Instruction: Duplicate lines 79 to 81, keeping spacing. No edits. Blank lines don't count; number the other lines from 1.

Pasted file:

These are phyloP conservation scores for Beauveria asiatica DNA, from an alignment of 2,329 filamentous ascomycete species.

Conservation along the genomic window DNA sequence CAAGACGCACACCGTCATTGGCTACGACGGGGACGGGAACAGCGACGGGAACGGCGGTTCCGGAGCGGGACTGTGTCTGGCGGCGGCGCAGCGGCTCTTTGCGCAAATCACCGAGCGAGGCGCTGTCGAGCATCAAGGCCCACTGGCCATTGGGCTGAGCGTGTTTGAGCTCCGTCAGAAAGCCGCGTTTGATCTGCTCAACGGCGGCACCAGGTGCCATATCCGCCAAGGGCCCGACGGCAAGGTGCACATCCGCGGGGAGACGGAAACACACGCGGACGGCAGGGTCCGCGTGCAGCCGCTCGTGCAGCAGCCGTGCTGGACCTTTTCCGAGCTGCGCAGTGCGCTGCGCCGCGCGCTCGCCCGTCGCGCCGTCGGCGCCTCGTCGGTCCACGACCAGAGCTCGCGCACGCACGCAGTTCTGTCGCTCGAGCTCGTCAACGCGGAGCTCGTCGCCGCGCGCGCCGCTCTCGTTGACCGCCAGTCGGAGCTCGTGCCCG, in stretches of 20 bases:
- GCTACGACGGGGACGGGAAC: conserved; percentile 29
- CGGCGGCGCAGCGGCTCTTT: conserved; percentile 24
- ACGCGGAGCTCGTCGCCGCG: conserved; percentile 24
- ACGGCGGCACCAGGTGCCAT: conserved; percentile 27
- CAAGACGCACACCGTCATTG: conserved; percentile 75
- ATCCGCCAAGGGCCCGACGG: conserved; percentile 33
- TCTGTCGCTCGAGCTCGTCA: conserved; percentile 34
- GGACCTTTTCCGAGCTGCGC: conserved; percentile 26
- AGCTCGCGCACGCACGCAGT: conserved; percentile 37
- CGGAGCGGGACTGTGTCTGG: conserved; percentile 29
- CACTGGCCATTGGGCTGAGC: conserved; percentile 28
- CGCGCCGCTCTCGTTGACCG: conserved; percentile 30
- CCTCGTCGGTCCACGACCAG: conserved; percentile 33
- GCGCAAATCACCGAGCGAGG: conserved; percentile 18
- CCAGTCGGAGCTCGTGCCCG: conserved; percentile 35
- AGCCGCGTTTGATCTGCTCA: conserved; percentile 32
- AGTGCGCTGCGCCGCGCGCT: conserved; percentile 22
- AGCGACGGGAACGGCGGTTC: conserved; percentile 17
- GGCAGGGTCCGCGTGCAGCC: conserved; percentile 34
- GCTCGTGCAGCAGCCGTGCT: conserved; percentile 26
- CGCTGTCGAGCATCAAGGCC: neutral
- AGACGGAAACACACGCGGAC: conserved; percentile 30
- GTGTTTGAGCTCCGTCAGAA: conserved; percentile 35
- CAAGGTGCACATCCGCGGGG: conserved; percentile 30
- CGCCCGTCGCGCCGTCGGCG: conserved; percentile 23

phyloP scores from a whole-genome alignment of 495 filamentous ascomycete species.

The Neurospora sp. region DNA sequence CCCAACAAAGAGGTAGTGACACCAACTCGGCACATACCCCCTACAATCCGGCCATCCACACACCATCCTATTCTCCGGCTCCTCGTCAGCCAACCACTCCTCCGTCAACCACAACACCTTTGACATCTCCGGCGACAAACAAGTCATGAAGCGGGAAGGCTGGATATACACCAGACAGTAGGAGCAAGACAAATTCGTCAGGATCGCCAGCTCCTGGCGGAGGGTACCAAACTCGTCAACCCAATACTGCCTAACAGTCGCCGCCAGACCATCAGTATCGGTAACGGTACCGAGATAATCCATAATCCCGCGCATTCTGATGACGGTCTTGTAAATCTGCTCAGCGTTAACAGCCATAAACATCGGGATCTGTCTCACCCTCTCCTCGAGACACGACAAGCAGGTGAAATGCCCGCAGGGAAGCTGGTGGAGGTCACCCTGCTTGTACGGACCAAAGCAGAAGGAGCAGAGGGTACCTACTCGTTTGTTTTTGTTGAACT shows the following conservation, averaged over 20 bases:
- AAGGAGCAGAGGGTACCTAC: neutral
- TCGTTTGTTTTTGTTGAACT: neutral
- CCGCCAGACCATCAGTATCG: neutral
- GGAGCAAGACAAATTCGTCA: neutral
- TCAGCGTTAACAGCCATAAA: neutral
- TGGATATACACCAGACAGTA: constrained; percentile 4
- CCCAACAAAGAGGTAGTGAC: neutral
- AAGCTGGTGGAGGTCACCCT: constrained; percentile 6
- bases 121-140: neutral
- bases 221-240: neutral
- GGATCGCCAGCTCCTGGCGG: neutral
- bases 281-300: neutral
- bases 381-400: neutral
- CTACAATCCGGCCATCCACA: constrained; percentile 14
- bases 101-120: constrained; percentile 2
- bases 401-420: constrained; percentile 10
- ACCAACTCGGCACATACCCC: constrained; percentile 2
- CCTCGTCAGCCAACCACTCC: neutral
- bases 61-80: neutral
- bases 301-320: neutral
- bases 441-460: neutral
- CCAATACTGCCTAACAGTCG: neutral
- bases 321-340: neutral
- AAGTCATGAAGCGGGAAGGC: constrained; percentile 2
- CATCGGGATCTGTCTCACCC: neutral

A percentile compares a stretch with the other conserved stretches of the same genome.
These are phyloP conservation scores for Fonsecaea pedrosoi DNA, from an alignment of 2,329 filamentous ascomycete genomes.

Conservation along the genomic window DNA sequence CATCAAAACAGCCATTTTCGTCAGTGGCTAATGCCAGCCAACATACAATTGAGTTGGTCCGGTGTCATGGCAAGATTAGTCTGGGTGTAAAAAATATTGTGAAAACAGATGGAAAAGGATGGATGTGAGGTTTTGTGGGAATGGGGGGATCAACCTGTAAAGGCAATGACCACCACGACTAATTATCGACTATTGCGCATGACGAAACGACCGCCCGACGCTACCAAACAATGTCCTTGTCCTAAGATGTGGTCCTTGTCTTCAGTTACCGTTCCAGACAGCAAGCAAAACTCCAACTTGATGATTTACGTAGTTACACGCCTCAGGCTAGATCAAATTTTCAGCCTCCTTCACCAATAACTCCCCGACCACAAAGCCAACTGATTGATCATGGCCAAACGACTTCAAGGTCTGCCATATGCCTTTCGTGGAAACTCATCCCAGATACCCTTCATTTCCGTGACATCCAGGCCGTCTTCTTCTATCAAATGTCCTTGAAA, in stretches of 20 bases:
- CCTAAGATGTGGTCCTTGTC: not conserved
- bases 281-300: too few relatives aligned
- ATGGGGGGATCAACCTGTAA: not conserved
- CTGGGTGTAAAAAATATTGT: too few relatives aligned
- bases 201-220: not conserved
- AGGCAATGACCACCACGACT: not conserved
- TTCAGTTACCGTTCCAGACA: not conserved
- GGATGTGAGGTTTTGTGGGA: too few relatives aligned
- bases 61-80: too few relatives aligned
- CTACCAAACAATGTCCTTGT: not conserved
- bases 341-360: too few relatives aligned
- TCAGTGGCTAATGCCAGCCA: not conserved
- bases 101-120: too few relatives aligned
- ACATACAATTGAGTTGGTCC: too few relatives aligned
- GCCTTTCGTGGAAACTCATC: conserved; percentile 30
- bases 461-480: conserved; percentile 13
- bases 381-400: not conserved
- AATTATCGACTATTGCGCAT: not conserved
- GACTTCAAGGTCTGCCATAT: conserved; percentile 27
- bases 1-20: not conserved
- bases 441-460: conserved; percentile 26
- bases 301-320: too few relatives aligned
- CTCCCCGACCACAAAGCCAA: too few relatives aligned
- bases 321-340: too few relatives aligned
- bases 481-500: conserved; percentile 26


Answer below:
- bases 301-320: too few relatives aligned
- CTCCCCGACCACAAAGCCAA: too few relatives aligned
- bases 321-340: too few relatives aligned